There are always fires to put out and deadlines to meet, but when you don't have a lot of extra time, setting time aside to learn can be difficult. However, professional development and continued growth are the only surefire ways to make sure you don't get left behind in the tech world. Whether you're talking about technical skills or business skills, you've got to continue to evolve.
"The demands of leadership roles often make it easy keep your head down and focus on solving problems for your organisation. There's always another challenge or another threat, and you can build an entire image around solving problems and managing risk.
Unfortunately, if you continue to do that, you will find yourself behind the eight ball, because the world continues to move and develop, even if you do not," says Rucker.
How should you get started on the road to being a better leader? Robert Hewes, senior partner at Camden Consulting Group, recommends targeting a particular area where you feel like you need to grow such as communication, strategic thinking or conflict and decision-making just to name four.
Then finding a venue to make it happen, whether it's college courses, reading a book, going to seminars or whatever it takes. "Professional development is key in this fast-paced world. Honing and expanding one's capabilities should be ingrained. It is a matter of staying value-added," says Hewes.
4. They work through other people and delegate
The scope and depth of IT means that no one person can know it all. IT leaders need to surround themselves with people who complement their strengths and weaknesses.
"Working through others is the only way to scale. If you don't make this shift, you will hamper yourself and more importantly the entire organisation. If this applies to you, you should intently and intensely focus on making directing and delegating a key change for you," says Hewes.
5. They have great communication skills
Communication is fundamental skill needed to be a great leader or manager. As an IT leader you will likely work with people from all departments and walks of life. You must be able to clearly articulate your message.
Effective leaders know how to gauge the situation they're in and determine what and how they need to communicate. They master their presentation style, their email, their negotiation skills and even their water-cooler conversation because they realise that communication is a part of their brand, and sends a message about their ability," says Rucker.
You can't have great communication skills if you're not a good listener. "Remember, communication is a two-way street and listening is as important as "telling." Great IT leaders listen incredibly well and ask great questions," says Hewes.
6. They are authentic
"Leaders must know their own personality, style and values, and deliberately choose to lead with those instead of trying to be a poor imitation of someone they admire," says Rucker. Trying to play the part of a great leader is both exhausting and distracting, so it's better to be yourself.
"The most important aspect of my leadership style is to be myself versus what a textbook CIO might be. And while my team might have to put up with my sixth grade sense of humour, it means that I bring a positive attitude and a passion to work for the company, my team and my role and I hope that it's infectious for my team, " says Brodie.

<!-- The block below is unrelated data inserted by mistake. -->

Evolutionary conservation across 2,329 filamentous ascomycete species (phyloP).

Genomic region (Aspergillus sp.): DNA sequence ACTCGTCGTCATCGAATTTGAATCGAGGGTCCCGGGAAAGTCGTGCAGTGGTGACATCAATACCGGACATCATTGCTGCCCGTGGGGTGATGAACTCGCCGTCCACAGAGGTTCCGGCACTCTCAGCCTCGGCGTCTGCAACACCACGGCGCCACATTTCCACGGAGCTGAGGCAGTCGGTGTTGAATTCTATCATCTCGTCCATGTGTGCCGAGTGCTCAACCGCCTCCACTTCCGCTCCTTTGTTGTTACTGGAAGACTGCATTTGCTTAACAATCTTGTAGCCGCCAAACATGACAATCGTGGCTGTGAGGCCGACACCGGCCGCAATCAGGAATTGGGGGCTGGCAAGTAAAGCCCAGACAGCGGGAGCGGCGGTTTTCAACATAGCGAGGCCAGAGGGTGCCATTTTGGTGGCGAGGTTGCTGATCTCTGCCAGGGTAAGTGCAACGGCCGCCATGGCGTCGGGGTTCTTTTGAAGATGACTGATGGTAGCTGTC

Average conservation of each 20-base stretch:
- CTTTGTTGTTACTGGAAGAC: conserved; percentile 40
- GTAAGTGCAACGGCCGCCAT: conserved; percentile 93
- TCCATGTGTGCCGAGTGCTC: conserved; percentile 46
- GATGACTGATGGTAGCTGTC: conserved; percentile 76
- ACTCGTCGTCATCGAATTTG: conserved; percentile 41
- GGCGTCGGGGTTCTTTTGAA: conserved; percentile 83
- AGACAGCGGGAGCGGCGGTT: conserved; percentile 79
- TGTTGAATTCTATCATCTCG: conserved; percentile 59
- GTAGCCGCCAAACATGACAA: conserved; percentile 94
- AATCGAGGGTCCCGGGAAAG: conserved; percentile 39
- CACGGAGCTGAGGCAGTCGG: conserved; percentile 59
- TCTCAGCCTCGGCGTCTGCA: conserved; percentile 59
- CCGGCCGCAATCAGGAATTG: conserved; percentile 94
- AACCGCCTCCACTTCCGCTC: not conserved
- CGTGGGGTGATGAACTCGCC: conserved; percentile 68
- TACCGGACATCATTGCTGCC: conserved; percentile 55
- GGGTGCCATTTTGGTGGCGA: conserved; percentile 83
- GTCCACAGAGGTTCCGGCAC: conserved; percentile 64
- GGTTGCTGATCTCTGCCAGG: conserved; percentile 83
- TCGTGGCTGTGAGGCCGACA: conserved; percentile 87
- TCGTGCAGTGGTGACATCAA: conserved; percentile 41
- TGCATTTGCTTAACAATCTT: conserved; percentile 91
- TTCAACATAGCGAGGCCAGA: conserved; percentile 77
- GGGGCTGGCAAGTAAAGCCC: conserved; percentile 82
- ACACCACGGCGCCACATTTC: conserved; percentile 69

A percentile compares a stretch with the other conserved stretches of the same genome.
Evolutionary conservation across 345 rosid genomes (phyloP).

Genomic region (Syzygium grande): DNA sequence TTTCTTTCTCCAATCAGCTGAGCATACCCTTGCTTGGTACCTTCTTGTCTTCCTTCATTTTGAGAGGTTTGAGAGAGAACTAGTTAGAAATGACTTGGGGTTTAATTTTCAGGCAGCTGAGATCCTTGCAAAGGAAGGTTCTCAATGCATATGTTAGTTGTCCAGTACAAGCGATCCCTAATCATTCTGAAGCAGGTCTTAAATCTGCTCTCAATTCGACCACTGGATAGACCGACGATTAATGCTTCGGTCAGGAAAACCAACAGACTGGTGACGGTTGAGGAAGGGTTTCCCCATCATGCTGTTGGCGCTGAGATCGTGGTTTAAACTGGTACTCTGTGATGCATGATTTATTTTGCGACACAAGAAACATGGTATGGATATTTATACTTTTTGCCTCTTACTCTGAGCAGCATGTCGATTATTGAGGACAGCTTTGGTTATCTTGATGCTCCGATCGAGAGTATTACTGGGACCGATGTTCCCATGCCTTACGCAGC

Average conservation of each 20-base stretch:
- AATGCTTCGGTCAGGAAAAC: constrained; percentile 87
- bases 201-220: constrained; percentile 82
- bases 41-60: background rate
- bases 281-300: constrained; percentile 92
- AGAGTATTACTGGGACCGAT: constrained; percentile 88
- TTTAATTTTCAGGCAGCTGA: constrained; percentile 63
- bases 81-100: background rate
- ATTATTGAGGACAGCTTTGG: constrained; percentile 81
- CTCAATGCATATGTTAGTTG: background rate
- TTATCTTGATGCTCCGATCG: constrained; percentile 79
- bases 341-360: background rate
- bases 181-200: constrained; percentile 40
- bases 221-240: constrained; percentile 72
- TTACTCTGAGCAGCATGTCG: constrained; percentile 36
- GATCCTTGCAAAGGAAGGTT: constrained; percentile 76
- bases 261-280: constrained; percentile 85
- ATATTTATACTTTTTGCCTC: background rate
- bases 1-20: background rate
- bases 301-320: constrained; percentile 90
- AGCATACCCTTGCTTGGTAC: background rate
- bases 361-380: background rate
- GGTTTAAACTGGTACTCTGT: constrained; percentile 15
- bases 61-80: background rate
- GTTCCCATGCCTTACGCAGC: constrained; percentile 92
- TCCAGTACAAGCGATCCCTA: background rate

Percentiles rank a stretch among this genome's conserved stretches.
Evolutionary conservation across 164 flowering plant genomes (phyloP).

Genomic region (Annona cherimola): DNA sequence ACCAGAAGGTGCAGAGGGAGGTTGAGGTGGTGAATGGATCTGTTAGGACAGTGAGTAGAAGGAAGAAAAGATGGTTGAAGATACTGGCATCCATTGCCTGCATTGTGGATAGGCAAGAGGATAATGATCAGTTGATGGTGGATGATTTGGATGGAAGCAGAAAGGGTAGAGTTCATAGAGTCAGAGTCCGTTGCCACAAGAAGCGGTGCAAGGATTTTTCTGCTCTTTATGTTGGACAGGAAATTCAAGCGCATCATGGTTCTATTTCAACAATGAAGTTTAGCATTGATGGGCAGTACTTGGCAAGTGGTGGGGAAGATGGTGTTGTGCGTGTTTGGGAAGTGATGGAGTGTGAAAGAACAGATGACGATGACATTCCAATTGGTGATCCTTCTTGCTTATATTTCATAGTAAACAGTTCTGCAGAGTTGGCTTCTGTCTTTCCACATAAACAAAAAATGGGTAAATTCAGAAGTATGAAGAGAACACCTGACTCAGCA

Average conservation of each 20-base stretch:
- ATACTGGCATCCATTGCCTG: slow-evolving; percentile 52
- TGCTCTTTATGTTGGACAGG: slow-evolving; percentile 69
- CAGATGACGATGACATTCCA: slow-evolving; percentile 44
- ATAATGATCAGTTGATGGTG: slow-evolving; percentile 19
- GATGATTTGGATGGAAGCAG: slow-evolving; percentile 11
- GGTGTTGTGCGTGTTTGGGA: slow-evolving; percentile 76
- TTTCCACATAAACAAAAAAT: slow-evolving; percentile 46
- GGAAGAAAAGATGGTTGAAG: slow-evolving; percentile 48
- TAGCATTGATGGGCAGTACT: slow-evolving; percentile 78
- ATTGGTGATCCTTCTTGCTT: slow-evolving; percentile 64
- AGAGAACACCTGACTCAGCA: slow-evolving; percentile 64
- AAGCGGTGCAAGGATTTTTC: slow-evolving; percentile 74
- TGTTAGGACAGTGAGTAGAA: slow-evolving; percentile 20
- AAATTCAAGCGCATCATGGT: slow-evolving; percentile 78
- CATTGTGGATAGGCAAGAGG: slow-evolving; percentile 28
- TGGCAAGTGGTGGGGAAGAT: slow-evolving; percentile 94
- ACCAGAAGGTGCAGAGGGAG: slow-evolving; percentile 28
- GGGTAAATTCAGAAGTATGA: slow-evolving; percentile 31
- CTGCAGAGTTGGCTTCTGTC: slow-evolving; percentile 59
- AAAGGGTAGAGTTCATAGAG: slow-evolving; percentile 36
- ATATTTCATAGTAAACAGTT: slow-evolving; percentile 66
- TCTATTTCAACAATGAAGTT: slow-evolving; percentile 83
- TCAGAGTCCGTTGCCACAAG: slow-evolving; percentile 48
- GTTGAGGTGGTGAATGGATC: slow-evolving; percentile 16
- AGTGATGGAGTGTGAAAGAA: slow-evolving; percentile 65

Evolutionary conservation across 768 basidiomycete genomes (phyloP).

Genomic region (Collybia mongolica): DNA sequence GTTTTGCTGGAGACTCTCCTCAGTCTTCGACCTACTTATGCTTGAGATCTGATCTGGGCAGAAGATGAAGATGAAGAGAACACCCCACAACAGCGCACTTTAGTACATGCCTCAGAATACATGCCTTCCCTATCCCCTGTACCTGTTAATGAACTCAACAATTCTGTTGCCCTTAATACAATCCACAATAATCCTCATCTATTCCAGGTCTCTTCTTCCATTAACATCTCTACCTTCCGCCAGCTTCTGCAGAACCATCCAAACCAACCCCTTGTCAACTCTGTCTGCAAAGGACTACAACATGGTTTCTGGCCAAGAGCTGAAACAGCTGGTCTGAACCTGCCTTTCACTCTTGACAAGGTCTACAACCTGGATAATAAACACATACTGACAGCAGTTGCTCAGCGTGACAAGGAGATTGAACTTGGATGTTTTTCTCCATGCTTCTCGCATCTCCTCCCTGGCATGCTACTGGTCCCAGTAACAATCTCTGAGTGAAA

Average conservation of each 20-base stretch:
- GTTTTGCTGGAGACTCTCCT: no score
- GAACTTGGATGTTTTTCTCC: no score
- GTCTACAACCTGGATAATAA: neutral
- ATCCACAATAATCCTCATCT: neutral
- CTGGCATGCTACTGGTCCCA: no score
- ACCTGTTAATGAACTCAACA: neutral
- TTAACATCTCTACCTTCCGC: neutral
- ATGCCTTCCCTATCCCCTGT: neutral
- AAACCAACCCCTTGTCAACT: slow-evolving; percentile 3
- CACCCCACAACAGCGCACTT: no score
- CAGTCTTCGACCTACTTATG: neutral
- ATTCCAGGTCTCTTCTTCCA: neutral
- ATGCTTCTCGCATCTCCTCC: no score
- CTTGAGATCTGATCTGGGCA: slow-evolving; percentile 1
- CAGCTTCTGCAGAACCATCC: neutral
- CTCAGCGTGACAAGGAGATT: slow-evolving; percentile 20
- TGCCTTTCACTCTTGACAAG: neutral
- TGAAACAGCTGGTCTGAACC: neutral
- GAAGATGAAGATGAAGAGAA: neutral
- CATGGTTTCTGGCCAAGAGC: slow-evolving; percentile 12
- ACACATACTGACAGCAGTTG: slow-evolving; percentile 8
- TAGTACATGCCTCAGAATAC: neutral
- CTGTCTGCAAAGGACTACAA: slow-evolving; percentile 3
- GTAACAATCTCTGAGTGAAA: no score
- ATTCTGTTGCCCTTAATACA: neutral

7. They are decisive
You don't always have the luxury of time. In some situations you will need to make quick decisions that could impact the entire organisation.
The easiest answer isn't necessarily the right one and a good leader has to be thoughtful of the impact of each decision he/she makes especially when the chips are down. "An IT leader needs to be decisive. They need to make both quality and timely decisions," says Hewes.
8. They create a safe-to-fail environment
Creating an atmosphere where employees are encouraged to take chances and are safe to fail gives workers the confidence to try new things and can spur innovation.
"Knowing that something good can come out of a failing effort makes people less likely to shy away from difficult projects, and more apt to try something new. I've seen this work time and again," says Rucker.
Creating this type of an environment is important, but it is hard to pull off, according to Hewes who says, "Often times we hear, 'of course, we encourage people to take risks, but we don't get enough of it.'
Why? It can be due to the consequences of what happens when something doesn't work. If it is called out in a bad way, people will shy away from risk taking. Now, you don't want people taking risks willy-nilly. Rather, it should be calculated risks in consciously chosen areas.
The leader needs to help define the boundaries and act in the right way when a 'failure' happens. This takes vigilance over time," says Hewes."
9. They are adept at problem solving
If you've come up through the ranks of IT to be a leader, than you are likely a problem-solver at heart. This is one aspect that people who live and work in IT are pretty good at, according to experts. If that's not you then don't beat yourself up.
The key is for the leader to recognise that problem-solving is not his/her strong suit and to rely on the problem solver on the team to rise to the challenge. "People often feel like they need to have all the answers. In reality you just need to know the right questions to ask," says Brodie.